The Nextcloud snap updates automatically. By default it might happen any time, although you can configure that. The snap provides a wonderful, user-friendly indicator that an upgrade is happening: it will become unresponsive and unvisitable until the upgrade has finished. Okay, I’m kidding, this is terrible and something we know we need to work on. My point is, there are times when your snap isn’t responding properly, and you want to know WHY. It’s probably because an upgrade is happening, so how do you monitor it?


The Nextcloud snap has several services contained within it. There are four that are most important for upgrade purposes:

  1. MySQL (nextcloud.mysql)
  2. PHP (nextcloud.php-fpm)
  3. Apache (nextcloud.apache)
  4. Nextcloud Fixer (nextcloud.nextcloud-fixer)

These run in order and are dependent on each other, so it’s informative to check them in order. Let’s talk through them.


MySQL will run its own upgrade process when the snap update includes a new version of it. This alone can take surprisingly long (several minutes on my own production install of the snap).

In most snap updates, though, a new MySQL version is not shipped. In that case, it should fire up pretty quickly. Either way, you can monitor it with:

$ snap logs -f nextcloud.mysql

That will open the log and follow it, so you can see what’s happening in real time. To stop following it, ctrl+c out of it.

If for whatever reason that log isn’t helpful to you, you can take a look at MySQL’s error log, located at var/snap/nextcloud/current/logs/mysql_errors.log.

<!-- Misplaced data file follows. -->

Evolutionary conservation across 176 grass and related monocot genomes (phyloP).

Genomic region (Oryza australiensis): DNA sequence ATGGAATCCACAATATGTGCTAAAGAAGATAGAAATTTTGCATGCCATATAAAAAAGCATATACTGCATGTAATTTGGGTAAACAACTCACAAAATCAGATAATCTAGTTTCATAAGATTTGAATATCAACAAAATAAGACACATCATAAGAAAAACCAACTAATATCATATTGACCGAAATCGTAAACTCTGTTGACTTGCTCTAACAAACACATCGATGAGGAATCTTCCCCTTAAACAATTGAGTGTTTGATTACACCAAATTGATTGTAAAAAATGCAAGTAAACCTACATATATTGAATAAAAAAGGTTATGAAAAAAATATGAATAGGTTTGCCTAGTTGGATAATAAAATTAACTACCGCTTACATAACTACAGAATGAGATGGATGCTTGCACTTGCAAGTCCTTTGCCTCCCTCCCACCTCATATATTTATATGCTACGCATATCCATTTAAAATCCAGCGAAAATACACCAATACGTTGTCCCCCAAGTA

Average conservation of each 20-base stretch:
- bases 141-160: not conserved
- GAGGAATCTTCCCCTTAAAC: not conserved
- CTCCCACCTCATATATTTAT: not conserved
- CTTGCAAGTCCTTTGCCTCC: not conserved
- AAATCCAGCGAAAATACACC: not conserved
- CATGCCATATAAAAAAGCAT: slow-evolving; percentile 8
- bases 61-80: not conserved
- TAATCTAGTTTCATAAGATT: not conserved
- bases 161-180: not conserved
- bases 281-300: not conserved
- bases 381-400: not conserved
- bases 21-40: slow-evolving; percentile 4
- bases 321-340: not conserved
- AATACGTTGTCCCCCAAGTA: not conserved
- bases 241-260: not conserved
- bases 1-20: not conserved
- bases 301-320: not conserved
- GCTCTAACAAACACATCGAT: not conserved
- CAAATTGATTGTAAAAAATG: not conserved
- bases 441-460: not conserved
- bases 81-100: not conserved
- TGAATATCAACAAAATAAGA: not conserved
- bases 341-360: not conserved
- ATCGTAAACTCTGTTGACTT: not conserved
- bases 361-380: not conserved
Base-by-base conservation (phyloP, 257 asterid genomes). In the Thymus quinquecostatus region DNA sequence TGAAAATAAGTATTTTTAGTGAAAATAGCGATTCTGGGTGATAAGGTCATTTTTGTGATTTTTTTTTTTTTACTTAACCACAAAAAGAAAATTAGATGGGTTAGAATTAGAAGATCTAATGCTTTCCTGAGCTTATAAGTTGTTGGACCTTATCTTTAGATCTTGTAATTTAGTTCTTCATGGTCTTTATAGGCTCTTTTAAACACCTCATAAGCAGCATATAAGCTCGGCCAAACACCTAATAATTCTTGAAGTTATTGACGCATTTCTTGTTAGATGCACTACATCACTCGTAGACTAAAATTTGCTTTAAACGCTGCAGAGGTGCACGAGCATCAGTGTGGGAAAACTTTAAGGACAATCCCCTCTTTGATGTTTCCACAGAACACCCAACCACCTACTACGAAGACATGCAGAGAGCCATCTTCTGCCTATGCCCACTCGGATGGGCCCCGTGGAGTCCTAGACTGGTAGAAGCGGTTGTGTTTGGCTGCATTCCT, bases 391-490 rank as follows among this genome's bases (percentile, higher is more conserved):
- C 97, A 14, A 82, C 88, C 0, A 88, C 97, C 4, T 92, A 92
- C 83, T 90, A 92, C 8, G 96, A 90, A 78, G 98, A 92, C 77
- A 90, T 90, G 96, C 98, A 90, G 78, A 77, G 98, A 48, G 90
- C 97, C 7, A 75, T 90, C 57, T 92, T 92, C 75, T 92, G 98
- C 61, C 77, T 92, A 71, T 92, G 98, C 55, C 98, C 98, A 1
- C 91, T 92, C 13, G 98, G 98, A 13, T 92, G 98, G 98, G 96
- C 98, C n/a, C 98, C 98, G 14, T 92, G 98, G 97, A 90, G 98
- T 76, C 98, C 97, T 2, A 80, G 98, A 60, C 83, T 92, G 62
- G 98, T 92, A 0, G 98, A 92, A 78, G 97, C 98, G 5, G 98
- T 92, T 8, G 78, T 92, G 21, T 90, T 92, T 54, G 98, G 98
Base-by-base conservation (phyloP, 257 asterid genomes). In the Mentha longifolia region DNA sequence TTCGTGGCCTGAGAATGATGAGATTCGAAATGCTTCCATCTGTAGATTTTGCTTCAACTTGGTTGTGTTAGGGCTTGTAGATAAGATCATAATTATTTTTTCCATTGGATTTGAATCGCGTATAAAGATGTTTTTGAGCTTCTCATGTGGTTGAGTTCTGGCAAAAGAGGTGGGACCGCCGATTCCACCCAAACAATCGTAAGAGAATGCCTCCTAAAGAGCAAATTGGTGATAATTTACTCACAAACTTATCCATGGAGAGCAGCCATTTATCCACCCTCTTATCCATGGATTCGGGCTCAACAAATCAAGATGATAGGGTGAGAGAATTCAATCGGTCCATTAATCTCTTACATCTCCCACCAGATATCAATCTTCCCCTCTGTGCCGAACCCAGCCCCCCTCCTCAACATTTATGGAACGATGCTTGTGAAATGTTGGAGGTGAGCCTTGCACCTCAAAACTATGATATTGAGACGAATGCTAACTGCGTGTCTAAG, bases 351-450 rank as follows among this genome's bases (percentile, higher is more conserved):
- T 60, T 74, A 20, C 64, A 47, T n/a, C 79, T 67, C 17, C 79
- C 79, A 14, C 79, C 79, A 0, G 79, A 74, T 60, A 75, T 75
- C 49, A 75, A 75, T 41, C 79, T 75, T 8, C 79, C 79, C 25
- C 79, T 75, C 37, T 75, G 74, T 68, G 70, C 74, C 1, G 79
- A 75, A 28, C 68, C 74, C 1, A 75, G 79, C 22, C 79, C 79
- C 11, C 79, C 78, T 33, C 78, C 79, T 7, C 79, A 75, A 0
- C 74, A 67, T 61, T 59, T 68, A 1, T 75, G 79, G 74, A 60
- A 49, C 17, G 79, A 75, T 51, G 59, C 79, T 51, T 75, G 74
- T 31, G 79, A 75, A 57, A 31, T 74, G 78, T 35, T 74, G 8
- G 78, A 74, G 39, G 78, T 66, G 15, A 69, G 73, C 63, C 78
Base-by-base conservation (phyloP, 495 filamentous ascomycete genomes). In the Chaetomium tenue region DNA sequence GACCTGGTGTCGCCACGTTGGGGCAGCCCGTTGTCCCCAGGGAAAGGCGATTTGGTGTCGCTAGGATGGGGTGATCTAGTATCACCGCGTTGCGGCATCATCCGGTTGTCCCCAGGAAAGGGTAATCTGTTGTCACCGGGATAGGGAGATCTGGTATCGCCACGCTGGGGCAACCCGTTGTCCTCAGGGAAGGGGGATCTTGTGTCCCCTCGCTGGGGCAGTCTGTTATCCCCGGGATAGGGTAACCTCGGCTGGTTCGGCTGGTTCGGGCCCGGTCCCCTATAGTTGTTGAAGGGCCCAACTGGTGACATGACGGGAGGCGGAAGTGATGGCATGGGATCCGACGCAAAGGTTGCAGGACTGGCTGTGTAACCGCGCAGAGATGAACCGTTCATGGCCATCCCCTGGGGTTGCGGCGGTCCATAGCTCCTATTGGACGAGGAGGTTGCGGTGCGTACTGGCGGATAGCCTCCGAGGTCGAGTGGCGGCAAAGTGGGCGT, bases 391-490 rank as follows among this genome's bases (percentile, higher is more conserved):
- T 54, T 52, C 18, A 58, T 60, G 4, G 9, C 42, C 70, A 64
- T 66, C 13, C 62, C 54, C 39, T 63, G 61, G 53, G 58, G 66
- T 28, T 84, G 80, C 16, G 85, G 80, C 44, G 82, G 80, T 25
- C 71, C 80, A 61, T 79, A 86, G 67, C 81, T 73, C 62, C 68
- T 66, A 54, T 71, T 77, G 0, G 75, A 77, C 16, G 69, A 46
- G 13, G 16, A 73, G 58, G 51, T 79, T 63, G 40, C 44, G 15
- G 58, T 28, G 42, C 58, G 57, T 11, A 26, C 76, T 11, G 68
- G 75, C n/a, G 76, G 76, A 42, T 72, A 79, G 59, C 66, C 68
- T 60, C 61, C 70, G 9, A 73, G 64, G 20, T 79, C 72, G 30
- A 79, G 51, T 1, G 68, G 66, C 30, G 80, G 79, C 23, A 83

If MySQL looks healthy, move on to PHP.


PHP doesn’t really have an upgrade process of its own, even when the snap includes a PHP update. Which means it fires up fast and rarely has issues. That said, it’s required by almost everything else, so it’s important to know about it and know how to check it. You can monitor it with:

$ snap logs -f nextcloud.php-fpm

Its error log is located at /var/snap/nextcloud/current/logs/php-fpm_errors.log. Assuming everything looks good, time to check Apache.


Apache is another component that doesn’t have its own upgrade process and fires up fast. However, its the service that is responsible for actually running Nextcloud’s upgrade process, so you’ll find that this is the most important service to monitor. You can do that with:

$ snap logs -f nextcloud.apache

Following the pattern we’ve already established, its error log is located at /var/snap/nextcloud/current/logs/apache_errors.log. If that looks good, then you should be able to visit Nextcloud at this time, but it might be in maintenance mode. That’s because it’s not the last step in the upgrade process– check the Nextcloud Fixer.

Nextcloud Fixer

The Nextcloud Fixer is the slick and creative name that I gave the service that works around all of Nextcloud’s upgrade quirks and weirdnesses that we’ve run into over the years. For example, Nextcloud likes to introduce requirements in updates (new database columns, indices, primary keys) but then not take care of creating them for you. This is where we do such things. You can monitor that process with:

$ snap logs -f nextcloud.nextcloud-fixer

It doesn’t have a logfile of its own, so that command should give you everything.


If all of the above services look healthy and you still can’t visit the snap, something else is broken, probably not related to the snap. Check your surrounding infrastructure, your firewall, your port-forwarding etc., and make sure your IP address didn’t change out from under you so your domain name isn’t pointing to the wrong place.

I hope that helps, but if you’re stumped and need some help, you’re always welcome to log an issue and discuss it.